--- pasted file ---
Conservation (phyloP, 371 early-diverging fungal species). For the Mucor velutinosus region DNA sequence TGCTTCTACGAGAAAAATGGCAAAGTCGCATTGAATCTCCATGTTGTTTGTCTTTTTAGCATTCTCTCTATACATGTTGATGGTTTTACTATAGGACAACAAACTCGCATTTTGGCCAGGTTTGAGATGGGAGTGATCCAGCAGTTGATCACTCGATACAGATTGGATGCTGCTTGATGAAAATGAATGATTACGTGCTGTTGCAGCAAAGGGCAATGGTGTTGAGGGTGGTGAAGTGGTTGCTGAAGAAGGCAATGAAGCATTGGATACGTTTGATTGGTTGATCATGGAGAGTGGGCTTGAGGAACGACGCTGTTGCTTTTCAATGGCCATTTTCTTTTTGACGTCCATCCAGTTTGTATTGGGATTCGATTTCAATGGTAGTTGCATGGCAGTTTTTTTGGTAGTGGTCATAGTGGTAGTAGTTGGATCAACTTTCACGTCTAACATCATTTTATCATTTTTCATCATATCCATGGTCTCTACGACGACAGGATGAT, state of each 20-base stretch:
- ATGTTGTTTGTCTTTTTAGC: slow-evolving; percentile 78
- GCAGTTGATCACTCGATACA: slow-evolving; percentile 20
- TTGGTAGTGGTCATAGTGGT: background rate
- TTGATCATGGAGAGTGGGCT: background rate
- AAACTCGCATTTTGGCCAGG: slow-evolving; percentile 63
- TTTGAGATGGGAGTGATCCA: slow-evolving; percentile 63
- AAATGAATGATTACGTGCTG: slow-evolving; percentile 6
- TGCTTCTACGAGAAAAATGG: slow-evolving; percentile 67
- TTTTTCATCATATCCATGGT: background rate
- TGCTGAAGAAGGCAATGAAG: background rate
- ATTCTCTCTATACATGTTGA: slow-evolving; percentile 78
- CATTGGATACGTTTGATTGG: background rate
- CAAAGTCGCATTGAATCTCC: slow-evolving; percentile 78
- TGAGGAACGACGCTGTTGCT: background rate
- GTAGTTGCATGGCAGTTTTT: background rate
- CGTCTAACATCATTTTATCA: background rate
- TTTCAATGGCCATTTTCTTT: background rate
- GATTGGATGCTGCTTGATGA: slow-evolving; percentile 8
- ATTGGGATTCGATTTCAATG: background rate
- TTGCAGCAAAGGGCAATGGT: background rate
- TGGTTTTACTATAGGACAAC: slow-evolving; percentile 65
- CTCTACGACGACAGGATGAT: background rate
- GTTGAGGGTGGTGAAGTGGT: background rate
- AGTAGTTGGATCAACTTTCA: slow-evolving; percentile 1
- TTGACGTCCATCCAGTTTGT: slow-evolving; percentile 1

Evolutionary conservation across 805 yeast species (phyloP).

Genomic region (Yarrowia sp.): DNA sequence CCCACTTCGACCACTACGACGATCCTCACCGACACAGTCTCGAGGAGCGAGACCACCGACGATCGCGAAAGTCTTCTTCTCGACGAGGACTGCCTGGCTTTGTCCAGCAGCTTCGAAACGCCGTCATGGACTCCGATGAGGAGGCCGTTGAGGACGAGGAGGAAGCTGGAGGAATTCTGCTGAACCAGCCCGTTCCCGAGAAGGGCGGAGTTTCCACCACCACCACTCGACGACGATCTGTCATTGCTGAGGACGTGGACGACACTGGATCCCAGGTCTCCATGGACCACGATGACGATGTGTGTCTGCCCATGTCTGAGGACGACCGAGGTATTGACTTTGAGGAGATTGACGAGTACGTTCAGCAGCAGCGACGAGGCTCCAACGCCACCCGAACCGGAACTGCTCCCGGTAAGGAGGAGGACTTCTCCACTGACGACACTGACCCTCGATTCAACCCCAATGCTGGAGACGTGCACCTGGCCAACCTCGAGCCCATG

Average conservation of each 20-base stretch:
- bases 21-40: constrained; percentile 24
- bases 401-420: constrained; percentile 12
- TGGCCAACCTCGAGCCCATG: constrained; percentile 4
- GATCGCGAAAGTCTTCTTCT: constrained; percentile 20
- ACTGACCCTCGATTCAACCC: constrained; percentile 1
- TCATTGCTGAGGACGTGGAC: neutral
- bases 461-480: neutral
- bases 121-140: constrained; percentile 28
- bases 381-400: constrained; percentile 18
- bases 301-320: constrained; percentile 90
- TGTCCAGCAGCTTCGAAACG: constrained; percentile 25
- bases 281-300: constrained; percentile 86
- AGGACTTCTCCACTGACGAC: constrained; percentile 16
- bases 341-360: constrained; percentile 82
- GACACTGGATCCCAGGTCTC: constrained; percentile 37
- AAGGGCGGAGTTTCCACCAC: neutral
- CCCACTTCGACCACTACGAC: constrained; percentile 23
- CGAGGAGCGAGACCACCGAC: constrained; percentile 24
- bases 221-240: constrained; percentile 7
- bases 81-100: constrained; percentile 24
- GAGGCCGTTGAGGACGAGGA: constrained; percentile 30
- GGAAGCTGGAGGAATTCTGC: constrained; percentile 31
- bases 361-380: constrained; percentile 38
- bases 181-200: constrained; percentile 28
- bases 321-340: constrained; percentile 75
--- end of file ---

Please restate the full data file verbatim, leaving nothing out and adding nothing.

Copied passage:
Conservation (phyloP, 371 early-diverging fungal species). For the Mucor velutinosus region DNA sequence TGCTTCTACGAGAAAAATGGCAAAGTCGCATTGAATCTCCATGTTGTTTGTCTTTTTAGCATTCTCTCTATACATGTTGATGGTTTTACTATAGGACAACAAACTCGCATTTTGGCCAGGTTTGAGATGGGAGTGATCCAGCAGTTGATCACTCGATACAGATTGGATGCTGCTTGATGAAAATGAATGATTACGTGCTGTTGCAGCAAAGGGCAATGGTGTTGAGGGTGGTGAAGTGGTTGCTGAAGAAGGCAATGAAGCATTGGATACGTTTGATTGGTTGATCATGGAGAGTGGGCTTGAGGAACGACGCTGTTGCTTTTCAATGGCCATTTTCTTTTTGACGTCCATCCAGTTTGTATTGGGATTCGATTTCAATGGTAGTTGCATGGCAGTTTTTTTGGTAGTGGTCATAGTGGTAGTAGTTGGATCAACTTTCACGTCTAACATCATTTTATCATTTTTCATCATATCCATGGTCTCTACGACGACAGGATGAT, state of each 20-base stretch:
- ATGTTGTTTGTCTTTTTAGC: slow-evolving; percentile 78
- GCAGTTGATCACTCGATACA: slow-evolving; percentile 20
- TTGGTAGTGGTCATAGTGGT: background rate
- TTGATCATGGAGAGTGGGCT: background rate
- AAACTCGCATTTTGGCCAGG: slow-evolving; percentile 63
- TTTGAGATGGGAGTGATCCA: slow-evolving; percentile 63
- AAATGAATGATTACGTGCTG: slow-evolving; percentile 6
- TGCTTCTACGAGAAAAATGG: slow-evolving; percentile 67
- TTTTTCATCATATCCATGGT: background rate
- TGCTGAAGAAGGCAATGAAG: background rate
- ATTCTCTCTATACATGTTGA: slow-evolving; percentile 78
- CATTGGATACGTTTGATTGG: background rate
- CAAAGTCGCATTGAATCTCC: slow-evolving; percentile 78
- TGAGGAACGACGCTGTTGCT: background rate
- GTAGTTGCATGGCAGTTTTT: background rate
- CGTCTAACATCATTTTATCA: background rate
- TTTCAATGGCCATTTTCTTT: background rate
- GATTGGATGCTGCTTGATGA: slow-evolving; percentile 8
- ATTGGGATTCGATTTCAATG: background rate
- TTGCAGCAAAGGGCAATGGT: background rate
- TGGTTTTACTATAGGACAAC: slow-evolving; percentile 65
- CTCTACGACGACAGGATGAT: background rate
- GTTGAGGGTGGTGAAGTGGT: background rate
- AGTAGTTGGATCAACTTTCA: slow-evolving; percentile 1
- TTGACGTCCATCCAGTTTGT: slow-evolving; percentile 1

Evolutionary conservation across 805 yeast species (phyloP).

Genomic region (Yarrowia sp.): DNA sequence CCCACTTCGACCACTACGACGATCCTCACCGACACAGTCTCGAGGAGCGAGACCACCGACGATCGCGAAAGTCTTCTTCTCGACGAGGACTGCCTGGCTTTGTCCAGCAGCTTCGAAACGCCGTCATGGACTCCGATGAGGAGGCCGTTGAGGACGAGGAGGAAGCTGGAGGAATTCTGCTGAACCAGCCCGTTCCCGAGAAGGGCGGAGTTTCCACCACCACCACTCGACGACGATCTGTCATTGCTGAGGACGTGGACGACACTGGATCCCAGGTCTCCATGGACCACGATGACGATGTGTGTCTGCCCATGTCTGAGGACGACCGAGGTATTGACTTTGAGGAGATTGACGAGTACGTTCAGCAGCAGCGACGAGGCTCCAACGCCACCCGAACCGGAACTGCTCCCGGTAAGGAGGAGGACTTCTCCACTGACGACACTGACCCTCGATTCAACCCCAATGCTGGAGACGTGCACCTGGCCAACCTCGAGCCCATG

Average conservation of each 20-base stretch:
- bases 21-40: constrained; percentile 24
- bases 401-420: constrained; percentile 12
- TGGCCAACCTCGAGCCCATG: constrained; percentile 4
- GATCGCGAAAGTCTTCTTCT: constrained; percentile 20
- ACTGACCCTCGATTCAACCC: constrained; percentile 1
- TCATTGCTGAGGACGTGGAC: neutral
- bases 461-480: neutral
- bases 121-140: constrained; percentile 28
- bases 381-400: constrained; percentile 18
- bases 301-320: constrained; percentile 90
- TGTCCAGCAGCTTCGAAACG: constrained; percentile 25
- bases 281-300: constrained; percentile 86
- AGGACTTCTCCACTGACGAC: constrained; percentile 16
- bases 341-360: constrained; percentile 82
- GACACTGGATCCCAGGTCTC: constrained; percentile 37
- AAGGGCGGAGTTTCCACCAC: neutral
- CCCACTTCGACCACTACGAC: constrained; percentile 23
- CGAGGAGCGAGACCACCGAC: constrained; percentile 24
- bases 221-240: constrained; percentile 7
- bases 81-100: constrained; percentile 24
- GAGGCCGTTGAGGACGAGGA: constrained; percentile 30
- GGAAGCTGGAGGAATTCTGC: constrained; percentile 31
- bases 361-380: constrained; percentile 38
- bases 181-200: constrained; percentile 28
- bases 321-340: constrained; percentile 75